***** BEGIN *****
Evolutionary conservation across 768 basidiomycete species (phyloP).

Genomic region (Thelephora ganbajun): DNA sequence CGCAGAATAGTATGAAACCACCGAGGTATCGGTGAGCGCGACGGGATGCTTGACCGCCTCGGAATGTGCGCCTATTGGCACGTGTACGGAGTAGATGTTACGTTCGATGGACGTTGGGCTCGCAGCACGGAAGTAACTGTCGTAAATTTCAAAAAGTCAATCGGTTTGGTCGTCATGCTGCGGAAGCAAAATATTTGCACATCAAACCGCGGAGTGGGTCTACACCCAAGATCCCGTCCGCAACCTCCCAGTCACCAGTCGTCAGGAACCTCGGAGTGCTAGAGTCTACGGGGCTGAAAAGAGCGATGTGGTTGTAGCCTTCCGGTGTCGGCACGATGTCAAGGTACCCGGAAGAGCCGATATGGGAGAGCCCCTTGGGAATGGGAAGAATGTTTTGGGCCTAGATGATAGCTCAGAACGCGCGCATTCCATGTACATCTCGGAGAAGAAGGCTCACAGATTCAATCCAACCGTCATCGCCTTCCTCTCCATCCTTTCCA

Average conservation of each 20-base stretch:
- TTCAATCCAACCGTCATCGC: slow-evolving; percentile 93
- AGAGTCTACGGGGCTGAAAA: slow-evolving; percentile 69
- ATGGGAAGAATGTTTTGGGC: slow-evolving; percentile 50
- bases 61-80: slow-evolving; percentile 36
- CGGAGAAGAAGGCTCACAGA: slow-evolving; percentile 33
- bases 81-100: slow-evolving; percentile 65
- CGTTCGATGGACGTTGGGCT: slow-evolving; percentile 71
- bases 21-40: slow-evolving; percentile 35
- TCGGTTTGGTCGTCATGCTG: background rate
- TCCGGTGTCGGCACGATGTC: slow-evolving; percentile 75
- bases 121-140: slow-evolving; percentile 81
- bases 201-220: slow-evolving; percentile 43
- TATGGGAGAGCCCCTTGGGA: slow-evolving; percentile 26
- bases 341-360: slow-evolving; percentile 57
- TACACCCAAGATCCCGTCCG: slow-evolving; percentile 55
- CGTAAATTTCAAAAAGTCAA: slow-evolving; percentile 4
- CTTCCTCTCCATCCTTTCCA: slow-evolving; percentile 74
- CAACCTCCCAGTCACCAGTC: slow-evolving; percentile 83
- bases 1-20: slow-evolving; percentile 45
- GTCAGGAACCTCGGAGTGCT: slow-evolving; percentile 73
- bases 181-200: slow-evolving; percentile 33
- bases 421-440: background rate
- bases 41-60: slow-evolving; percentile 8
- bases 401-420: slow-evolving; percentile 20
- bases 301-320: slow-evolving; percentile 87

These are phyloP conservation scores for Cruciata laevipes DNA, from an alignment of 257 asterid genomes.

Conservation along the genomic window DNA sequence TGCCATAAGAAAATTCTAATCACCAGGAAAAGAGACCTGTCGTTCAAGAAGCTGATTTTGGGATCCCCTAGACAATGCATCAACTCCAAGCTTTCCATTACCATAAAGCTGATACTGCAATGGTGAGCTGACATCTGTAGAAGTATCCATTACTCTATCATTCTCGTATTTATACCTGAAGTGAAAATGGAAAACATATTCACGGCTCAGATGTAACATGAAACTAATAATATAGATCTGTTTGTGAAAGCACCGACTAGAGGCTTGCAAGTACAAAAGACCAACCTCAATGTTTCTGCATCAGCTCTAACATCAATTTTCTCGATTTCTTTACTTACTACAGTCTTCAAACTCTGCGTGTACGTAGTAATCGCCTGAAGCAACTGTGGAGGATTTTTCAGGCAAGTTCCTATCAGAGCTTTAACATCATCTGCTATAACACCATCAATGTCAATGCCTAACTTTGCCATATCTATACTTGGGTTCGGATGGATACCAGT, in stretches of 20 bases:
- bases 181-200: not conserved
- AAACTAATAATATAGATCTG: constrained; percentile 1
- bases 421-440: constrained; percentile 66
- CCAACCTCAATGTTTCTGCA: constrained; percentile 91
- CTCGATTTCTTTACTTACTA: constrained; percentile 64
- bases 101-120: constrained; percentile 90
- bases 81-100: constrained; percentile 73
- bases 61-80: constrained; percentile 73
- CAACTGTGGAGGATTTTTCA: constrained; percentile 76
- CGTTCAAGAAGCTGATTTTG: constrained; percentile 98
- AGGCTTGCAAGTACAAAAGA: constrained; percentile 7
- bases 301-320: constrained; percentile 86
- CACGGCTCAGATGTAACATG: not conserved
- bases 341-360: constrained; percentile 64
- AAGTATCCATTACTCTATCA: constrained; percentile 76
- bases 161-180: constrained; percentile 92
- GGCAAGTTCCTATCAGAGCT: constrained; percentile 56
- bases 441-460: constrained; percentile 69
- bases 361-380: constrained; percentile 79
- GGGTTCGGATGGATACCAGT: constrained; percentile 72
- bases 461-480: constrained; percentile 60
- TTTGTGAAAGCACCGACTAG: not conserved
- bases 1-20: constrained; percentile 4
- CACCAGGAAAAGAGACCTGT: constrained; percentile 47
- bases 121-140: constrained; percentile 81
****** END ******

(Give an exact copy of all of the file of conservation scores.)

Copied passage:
Evolutionary conservation across 768 basidiomycete species (phyloP).

Genomic region (Thelephora ganbajun): DNA sequence CGCAGAATAGTATGAAACCACCGAGGTATCGGTGAGCGCGACGGGATGCTTGACCGCCTCGGAATGTGCGCCTATTGGCACGTGTACGGAGTAGATGTTACGTTCGATGGACGTTGGGCTCGCAGCACGGAAGTAACTGTCGTAAATTTCAAAAAGTCAATCGGTTTGGTCGTCATGCTGCGGAAGCAAAATATTTGCACATCAAACCGCGGAGTGGGTCTACACCCAAGATCCCGTCCGCAACCTCCCAGTCACCAGTCGTCAGGAACCTCGGAGTGCTAGAGTCTACGGGGCTGAAAAGAGCGATGTGGTTGTAGCCTTCCGGTGTCGGCACGATGTCAAGGTACCCGGAAGAGCCGATATGGGAGAGCCCCTTGGGAATGGGAAGAATGTTTTGGGCCTAGATGATAGCTCAGAACGCGCGCATTCCATGTACATCTCGGAGAAGAAGGCTCACAGATTCAATCCAACCGTCATCGCCTTCCTCTCCATCCTTTCCA

Average conservation of each 20-base stretch:
- TTCAATCCAACCGTCATCGC: slow-evolving; percentile 93
- AGAGTCTACGGGGCTGAAAA: slow-evolving; percentile 69
- ATGGGAAGAATGTTTTGGGC: slow-evolving; percentile 50
- bases 61-80: slow-evolving; percentile 36
- CGGAGAAGAAGGCTCACAGA: slow-evolving; percentile 33
- bases 81-100: slow-evolving; percentile 65
- CGTTCGATGGACGTTGGGCT: slow-evolving; percentile 71
- bases 21-40: slow-evolving; percentile 35
- TCGGTTTGGTCGTCATGCTG: background rate
- TCCGGTGTCGGCACGATGTC: slow-evolving; percentile 75
- bases 121-140: slow-evolving; percentile 81
- bases 201-220: slow-evolving; percentile 43
- TATGGGAGAGCCCCTTGGGA: slow-evolving; percentile 26
- bases 341-360: slow-evolving; percentile 57
- TACACCCAAGATCCCGTCCG: slow-evolving; percentile 55
- CGTAAATTTCAAAAAGTCAA: slow-evolving; percentile 4
- CTTCCTCTCCATCCTTTCCA: slow-evolving; percentile 74
- CAACCTCCCAGTCACCAGTC: slow-evolving; percentile 83
- bases 1-20: slow-evolving; percentile 45
- GTCAGGAACCTCGGAGTGCT: slow-evolving; percentile 73
- bases 181-200: slow-evolving; percentile 33
- bases 421-440: background rate
- bases 41-60: slow-evolving; percentile 8
- bases 401-420: slow-evolving; percentile 20
- bases 301-320: slow-evolving; percentile 87

These are phyloP conservation scores for Cruciata laevipes DNA, from an alignment of 257 asterid genomes.

Conservation along the genomic window DNA sequence TGCCATAAGAAAATTCTAATCACCAGGAAAAGAGACCTGTCGTTCAAGAAGCTGATTTTGGGATCCCCTAGACAATGCATCAACTCCAAGCTTTCCATTACCATAAAGCTGATACTGCAATGGTGAGCTGACATCTGTAGAAGTATCCATTACTCTATCATTCTCGTATTTATACCTGAAGTGAAAATGGAAAACATATTCACGGCTCAGATGTAACATGAAACTAATAATATAGATCTGTTTGTGAAAGCACCGACTAGAGGCTTGCAAGTACAAAAGACCAACCTCAATGTTTCTGCATCAGCTCTAACATCAATTTTCTCGATTTCTTTACTTACTACAGTCTTCAAACTCTGCGTGTACGTAGTAATCGCCTGAAGCAACTGTGGAGGATTTTTCAGGCAAGTTCCTATCAGAGCTTTAACATCATCTGCTATAACACCATCAATGTCAATGCCTAACTTTGCCATATCTATACTTGGGTTCGGATGGATACCAGT, in stretches of 20 bases:
- bases 181-200: not conserved
- AAACTAATAATATAGATCTG: constrained; percentile 1
- bases 421-440: constrained; percentile 66
- CCAACCTCAATGTTTCTGCA: constrained; percentile 91
- CTCGATTTCTTTACTTACTA: constrained; percentile 64
- bases 101-120: constrained; percentile 90
- bases 81-100: constrained; percentile 73
- bases 61-80: constrained; percentile 73
- CAACTGTGGAGGATTTTTCA: constrained; percentile 76
- CGTTCAAGAAGCTGATTTTG: constrained; percentile 98
- AGGCTTGCAAGTACAAAAGA: constrained; percentile 7
- bases 301-320: constrained; percentile 86
- CACGGCTCAGATGTAACATG: not conserved
- bases 341-360: constrained; percentile 64
- AAGTATCCATTACTCTATCA: constrained; percentile 76
- bases 161-180: constrained; percentile 92
- GGCAAGTTCCTATCAGAGCT: constrained; percentile 56
- bases 441-460: constrained; percentile 69
- bases 361-380: constrained; percentile 79
- GGGTTCGGATGGATACCAGT: constrained; percentile 72
- bases 461-480: constrained; percentile 60
- TTTGTGAAAGCACCGACTAG: not conserved
- bases 1-20: constrained; percentile 4
- CACCAGGAAAAGAGACCTGT: constrained; percentile 47
- bases 121-140: constrained; percentile 81